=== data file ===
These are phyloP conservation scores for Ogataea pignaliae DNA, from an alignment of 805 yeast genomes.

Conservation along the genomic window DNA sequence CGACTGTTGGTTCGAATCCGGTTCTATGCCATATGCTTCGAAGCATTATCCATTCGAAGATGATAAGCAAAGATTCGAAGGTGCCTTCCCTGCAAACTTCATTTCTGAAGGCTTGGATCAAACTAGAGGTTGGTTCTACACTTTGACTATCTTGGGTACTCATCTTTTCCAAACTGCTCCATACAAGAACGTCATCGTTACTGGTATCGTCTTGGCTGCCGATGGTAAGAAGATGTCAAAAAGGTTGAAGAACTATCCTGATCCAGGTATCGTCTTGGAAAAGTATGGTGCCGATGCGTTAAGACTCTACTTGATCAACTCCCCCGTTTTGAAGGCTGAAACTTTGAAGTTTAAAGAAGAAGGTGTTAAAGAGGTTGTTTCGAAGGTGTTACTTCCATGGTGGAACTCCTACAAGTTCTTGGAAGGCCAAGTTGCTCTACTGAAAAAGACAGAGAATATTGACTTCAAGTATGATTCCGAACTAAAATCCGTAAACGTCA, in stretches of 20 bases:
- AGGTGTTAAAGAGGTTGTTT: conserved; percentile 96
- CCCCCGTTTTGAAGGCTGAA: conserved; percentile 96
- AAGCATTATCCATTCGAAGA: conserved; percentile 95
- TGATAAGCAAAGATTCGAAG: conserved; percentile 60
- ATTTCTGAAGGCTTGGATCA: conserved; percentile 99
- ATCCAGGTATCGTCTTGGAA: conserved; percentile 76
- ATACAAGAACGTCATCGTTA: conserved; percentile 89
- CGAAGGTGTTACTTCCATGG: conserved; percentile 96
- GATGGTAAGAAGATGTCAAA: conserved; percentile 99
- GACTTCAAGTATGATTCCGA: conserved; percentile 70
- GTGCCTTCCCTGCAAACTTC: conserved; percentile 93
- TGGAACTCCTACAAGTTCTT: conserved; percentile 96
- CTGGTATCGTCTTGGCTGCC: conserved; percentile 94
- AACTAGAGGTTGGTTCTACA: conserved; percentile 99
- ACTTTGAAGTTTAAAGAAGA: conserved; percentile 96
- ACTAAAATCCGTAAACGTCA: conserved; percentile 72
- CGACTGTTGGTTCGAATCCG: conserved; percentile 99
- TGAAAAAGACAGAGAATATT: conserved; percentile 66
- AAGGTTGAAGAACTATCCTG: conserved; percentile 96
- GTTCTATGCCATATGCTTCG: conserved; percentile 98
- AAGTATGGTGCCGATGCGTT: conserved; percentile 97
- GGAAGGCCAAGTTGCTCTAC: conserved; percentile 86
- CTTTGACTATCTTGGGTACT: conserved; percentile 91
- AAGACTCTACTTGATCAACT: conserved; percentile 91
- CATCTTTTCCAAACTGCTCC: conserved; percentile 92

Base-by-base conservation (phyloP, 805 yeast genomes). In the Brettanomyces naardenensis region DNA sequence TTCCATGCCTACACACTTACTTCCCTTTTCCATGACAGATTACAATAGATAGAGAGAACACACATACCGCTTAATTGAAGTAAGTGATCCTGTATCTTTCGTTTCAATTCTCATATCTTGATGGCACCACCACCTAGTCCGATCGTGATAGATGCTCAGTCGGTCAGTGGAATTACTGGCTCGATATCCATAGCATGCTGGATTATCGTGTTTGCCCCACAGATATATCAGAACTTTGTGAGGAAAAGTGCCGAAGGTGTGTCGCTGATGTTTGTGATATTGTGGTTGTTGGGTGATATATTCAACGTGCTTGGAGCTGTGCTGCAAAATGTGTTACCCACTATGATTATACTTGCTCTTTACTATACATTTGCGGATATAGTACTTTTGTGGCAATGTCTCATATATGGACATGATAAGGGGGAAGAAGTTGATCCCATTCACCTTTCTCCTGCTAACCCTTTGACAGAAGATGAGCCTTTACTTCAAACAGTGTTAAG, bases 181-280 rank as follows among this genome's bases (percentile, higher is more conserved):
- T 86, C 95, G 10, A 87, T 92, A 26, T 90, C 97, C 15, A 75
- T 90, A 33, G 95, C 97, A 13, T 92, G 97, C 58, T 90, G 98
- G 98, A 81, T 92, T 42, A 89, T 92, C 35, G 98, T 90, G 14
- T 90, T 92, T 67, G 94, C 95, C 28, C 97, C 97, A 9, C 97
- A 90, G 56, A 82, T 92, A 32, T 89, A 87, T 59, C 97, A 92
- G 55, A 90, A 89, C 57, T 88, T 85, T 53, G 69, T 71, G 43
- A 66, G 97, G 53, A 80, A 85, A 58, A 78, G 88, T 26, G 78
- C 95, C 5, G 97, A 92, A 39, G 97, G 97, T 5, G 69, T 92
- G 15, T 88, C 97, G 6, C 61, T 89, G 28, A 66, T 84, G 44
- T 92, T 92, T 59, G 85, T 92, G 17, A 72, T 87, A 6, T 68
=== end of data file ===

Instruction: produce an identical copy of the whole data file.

These are phyloP conservation scores for Ogataea pignaliae DNA, from an alignment of 805 yeast genomes.

Conservation along the genomic window DNA sequence CGACTGTTGGTTCGAATCCGGTTCTATGCCATATGCTTCGAAGCATTATCCATTCGAAGATGATAAGCAAAGATTCGAAGGTGCCTTCCCTGCAAACTTCATTTCTGAAGGCTTGGATCAAACTAGAGGTTGGTTCTACACTTTGACTATCTTGGGTACTCATCTTTTCCAAACTGCTCCATACAAGAACGTCATCGTTACTGGTATCGTCTTGGCTGCCGATGGTAAGAAGATGTCAAAAAGGTTGAAGAACTATCCTGATCCAGGTATCGTCTTGGAAAAGTATGGTGCCGATGCGTTAAGACTCTACTTGATCAACTCCCCCGTTTTGAAGGCTGAAACTTTGAAGTTTAAAGAAGAAGGTGTTAAAGAGGTTGTTTCGAAGGTGTTACTTCCATGGTGGAACTCCTACAAGTTCTTGGAAGGCCAAGTTGCTCTACTGAAAAAGACAGAGAATATTGACTTCAAGTATGATTCCGAACTAAAATCCGTAAACGTCA, in stretches of 20 bases:
- AGGTGTTAAAGAGGTTGTTT: conserved; percentile 96
- CCCCCGTTTTGAAGGCTGAA: conserved; percentile 96
- AAGCATTATCCATTCGAAGA: conserved; percentile 95
- TGATAAGCAAAGATTCGAAG: conserved; percentile 60
- ATTTCTGAAGGCTTGGATCA: conserved; percentile 99
- ATCCAGGTATCGTCTTGGAA: conserved; percentile 76
- ATACAAGAACGTCATCGTTA: conserved; percentile 89
- CGAAGGTGTTACTTCCATGG: conserved; percentile 96
- GATGGTAAGAAGATGTCAAA: conserved; percentile 99
- GACTTCAAGTATGATTCCGA: conserved; percentile 70
- GTGCCTTCCCTGCAAACTTC: conserved; percentile 93
- TGGAACTCCTACAAGTTCTT: conserved; percentile 96
- CTGGTATCGTCTTGGCTGCC: conserved; percentile 94
- AACTAGAGGTTGGTTCTACA: conserved; percentile 99
- ACTTTGAAGTTTAAAGAAGA: conserved; percentile 96
- ACTAAAATCCGTAAACGTCA: conserved; percentile 72
- CGACTGTTGGTTCGAATCCG: conserved; percentile 99
- TGAAAAAGACAGAGAATATT: conserved; percentile 66
- AAGGTTGAAGAACTATCCTG: conserved; percentile 96
- GTTCTATGCCATATGCTTCG: conserved; percentile 98
- AAGTATGGTGCCGATGCGTT: conserved; percentile 97
- GGAAGGCCAAGTTGCTCTAC: conserved; percentile 86
- CTTTGACTATCTTGGGTACT: conserved; percentile 91
- AAGACTCTACTTGATCAACT: conserved; percentile 91
- CATCTTTTCCAAACTGCTCC: conserved; percentile 92

Base-by-base conservation (phyloP, 805 yeast genomes). In the Brettanomyces naardenensis region DNA sequence TTCCATGCCTACACACTTACTTCCCTTTTCCATGACAGATTACAATAGATAGAGAGAACACACATACCGCTTAATTGAAGTAAGTGATCCTGTATCTTTCGTTTCAATTCTCATATCTTGATGGCACCACCACCTAGTCCGATCGTGATAGATGCTCAGTCGGTCAGTGGAATTACTGGCTCGATATCCATAGCATGCTGGATTATCGTGTTTGCCCCACAGATATATCAGAACTTTGTGAGGAAAAGTGCCGAAGGTGTGTCGCTGATGTTTGTGATATTGTGGTTGTTGGGTGATATATTCAACGTGCTTGGAGCTGTGCTGCAAAATGTGTTACCCACTATGATTATACTTGCTCTTTACTATACATTTGCGGATATAGTACTTTTGTGGCAATGTCTCATATATGGACATGATAAGGGGGAAGAAGTTGATCCCATTCACCTTTCTCCTGCTAACCCTTTGACAGAAGATGAGCCTTTACTTCAAACAGTGTTAAG, bases 181-280 rank as follows among this genome's bases (percentile, higher is more conserved):
- T 86, C 95, G 10, A 87, T 92, A 26, T 90, C 97, C 15, A 75
- T 90, A 33, G 95, C 97, A 13, T 92, G 97, C 58, T 90, G 98
- G 98, A 81, T 92, T 42, A 89, T 92, C 35, G 98, T 90, G 14
- T 90, T 92, T 67, G 94, C 95, C 28, C 97, C 97, A 9, C 97
- A 90, G 56, A 82, T 92, A 32, T 89, A 87, T 59, C 97, A 92
- G 55, A 90, A 89, C 57, T 88, T 85, T 53, G 69, T 71, G 43
- A 66, G 97, G 53, A 80, A 85, A 58, A 78, G 88, T 26, G 78
- C 95, C 5, G 97, A 92, A 39, G 97, G 97, T 5, G 69, T 92
- G 15, T 88, C 97, G 6, C 61, T 89, G 28, A 66, T 84, G 44
- T 92, T 92, T 59, G 85, T 92, G 17, A 72, T 87, A 6, T 68